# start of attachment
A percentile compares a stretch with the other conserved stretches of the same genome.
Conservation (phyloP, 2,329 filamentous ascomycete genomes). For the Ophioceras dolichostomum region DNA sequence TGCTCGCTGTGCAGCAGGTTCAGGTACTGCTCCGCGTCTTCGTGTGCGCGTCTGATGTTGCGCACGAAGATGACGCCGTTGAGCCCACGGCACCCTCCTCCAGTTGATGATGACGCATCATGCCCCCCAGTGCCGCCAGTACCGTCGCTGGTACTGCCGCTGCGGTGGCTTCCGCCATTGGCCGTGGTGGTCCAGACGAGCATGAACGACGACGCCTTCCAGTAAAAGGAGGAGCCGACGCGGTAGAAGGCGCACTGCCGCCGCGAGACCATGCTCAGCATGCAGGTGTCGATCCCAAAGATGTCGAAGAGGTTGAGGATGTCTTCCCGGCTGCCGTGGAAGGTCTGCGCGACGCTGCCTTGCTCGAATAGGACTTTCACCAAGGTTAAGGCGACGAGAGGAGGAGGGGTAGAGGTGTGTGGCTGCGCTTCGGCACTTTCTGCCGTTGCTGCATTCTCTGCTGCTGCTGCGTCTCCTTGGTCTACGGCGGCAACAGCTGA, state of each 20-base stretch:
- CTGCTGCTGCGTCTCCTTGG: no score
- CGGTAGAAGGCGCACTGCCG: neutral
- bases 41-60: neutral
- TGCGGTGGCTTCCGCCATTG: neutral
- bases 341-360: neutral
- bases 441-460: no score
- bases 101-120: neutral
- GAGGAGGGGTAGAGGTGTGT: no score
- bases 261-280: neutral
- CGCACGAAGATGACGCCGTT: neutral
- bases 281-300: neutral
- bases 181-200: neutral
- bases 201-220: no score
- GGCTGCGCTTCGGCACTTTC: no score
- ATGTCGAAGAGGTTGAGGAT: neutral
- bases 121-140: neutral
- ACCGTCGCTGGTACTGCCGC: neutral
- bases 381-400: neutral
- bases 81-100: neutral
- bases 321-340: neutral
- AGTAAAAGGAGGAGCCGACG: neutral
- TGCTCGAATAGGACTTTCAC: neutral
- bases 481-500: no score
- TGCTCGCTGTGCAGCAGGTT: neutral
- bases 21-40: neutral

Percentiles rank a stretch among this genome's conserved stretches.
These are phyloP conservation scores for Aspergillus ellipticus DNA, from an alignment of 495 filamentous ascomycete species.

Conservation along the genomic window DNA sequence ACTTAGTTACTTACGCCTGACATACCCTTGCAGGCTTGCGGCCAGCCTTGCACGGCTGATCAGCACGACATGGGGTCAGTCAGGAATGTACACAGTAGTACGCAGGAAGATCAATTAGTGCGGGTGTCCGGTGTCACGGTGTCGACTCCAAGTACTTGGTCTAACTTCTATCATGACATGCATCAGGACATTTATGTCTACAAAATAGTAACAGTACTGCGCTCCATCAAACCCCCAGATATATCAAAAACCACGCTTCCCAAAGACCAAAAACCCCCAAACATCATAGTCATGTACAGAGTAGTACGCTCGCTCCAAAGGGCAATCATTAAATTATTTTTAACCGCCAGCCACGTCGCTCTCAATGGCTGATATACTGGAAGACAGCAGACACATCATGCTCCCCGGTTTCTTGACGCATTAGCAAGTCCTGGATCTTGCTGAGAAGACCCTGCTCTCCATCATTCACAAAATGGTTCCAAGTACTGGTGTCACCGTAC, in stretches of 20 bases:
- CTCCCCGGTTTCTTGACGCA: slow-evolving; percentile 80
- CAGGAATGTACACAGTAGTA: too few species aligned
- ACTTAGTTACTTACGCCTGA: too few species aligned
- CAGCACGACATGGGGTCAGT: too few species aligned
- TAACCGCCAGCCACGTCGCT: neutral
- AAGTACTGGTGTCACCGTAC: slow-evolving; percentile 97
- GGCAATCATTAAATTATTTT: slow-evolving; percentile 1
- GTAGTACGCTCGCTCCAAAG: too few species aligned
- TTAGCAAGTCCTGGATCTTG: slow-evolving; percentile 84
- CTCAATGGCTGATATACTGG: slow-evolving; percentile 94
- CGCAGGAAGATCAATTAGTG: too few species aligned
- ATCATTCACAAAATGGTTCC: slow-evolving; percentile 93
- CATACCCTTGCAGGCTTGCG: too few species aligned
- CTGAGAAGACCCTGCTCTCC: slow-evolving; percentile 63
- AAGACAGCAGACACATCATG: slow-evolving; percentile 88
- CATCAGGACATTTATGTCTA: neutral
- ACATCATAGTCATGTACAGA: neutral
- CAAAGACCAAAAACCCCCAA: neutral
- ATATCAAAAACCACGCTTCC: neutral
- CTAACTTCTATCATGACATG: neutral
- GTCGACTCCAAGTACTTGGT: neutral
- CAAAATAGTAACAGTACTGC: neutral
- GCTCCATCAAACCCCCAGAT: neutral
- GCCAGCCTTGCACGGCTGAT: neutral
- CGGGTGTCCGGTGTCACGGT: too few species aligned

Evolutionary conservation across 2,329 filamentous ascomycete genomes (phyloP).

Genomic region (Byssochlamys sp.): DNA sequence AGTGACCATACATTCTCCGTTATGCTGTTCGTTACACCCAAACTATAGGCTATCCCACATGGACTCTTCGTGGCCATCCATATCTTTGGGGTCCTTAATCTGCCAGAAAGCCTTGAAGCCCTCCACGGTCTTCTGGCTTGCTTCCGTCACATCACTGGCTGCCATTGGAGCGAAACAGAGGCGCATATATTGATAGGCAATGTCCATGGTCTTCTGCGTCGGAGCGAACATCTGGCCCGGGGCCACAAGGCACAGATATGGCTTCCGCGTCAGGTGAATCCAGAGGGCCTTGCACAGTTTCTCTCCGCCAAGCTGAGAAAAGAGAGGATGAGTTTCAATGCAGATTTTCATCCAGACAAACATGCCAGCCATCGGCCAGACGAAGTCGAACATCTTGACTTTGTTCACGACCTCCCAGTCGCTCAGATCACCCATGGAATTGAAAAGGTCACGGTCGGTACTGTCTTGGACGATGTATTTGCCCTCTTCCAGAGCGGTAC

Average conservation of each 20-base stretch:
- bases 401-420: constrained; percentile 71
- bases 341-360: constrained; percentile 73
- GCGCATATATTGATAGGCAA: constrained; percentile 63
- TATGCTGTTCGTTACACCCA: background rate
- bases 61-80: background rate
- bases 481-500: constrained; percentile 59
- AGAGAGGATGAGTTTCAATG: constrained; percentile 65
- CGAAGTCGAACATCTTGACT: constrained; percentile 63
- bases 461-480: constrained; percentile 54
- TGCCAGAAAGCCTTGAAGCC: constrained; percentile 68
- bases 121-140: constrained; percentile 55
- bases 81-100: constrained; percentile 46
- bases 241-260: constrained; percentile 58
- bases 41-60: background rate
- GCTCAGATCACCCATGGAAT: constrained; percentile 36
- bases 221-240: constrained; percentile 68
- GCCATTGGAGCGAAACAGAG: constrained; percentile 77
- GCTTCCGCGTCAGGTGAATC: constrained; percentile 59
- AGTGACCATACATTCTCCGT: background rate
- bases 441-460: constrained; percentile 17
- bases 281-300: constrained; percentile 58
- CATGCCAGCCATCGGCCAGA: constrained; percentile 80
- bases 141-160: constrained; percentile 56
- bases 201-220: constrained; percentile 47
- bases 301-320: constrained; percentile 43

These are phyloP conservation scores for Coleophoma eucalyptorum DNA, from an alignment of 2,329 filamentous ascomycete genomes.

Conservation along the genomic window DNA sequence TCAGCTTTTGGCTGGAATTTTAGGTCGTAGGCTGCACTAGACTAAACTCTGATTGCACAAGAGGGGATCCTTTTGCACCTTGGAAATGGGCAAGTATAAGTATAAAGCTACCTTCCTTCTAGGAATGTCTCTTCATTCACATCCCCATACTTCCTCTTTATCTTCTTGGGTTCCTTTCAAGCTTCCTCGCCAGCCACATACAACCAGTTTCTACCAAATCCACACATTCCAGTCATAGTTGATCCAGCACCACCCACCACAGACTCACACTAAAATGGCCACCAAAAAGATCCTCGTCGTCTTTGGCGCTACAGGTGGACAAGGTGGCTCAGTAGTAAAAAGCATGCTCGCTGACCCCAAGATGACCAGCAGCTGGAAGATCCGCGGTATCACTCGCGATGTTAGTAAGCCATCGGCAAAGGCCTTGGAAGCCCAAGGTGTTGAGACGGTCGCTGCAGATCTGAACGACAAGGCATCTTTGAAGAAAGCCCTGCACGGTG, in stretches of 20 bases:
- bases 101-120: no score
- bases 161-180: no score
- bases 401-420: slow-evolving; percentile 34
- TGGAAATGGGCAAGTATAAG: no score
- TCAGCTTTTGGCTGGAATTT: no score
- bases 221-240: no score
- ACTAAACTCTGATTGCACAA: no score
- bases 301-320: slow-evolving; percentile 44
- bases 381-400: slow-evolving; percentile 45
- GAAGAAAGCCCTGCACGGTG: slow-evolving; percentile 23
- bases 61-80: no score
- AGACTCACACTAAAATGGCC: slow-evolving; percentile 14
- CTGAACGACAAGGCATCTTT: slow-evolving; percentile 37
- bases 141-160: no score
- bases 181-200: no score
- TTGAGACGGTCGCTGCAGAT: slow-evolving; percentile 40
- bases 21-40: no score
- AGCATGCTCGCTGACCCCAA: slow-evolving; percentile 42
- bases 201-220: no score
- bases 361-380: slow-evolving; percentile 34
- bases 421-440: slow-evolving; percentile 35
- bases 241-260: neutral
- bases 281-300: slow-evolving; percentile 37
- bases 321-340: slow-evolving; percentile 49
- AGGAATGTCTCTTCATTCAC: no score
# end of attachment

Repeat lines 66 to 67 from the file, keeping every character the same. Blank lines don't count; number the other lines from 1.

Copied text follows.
- CGAAGTCGAACATCTTGACT: constrained; percentile 63
- bases 461-480: constrained; percentile 54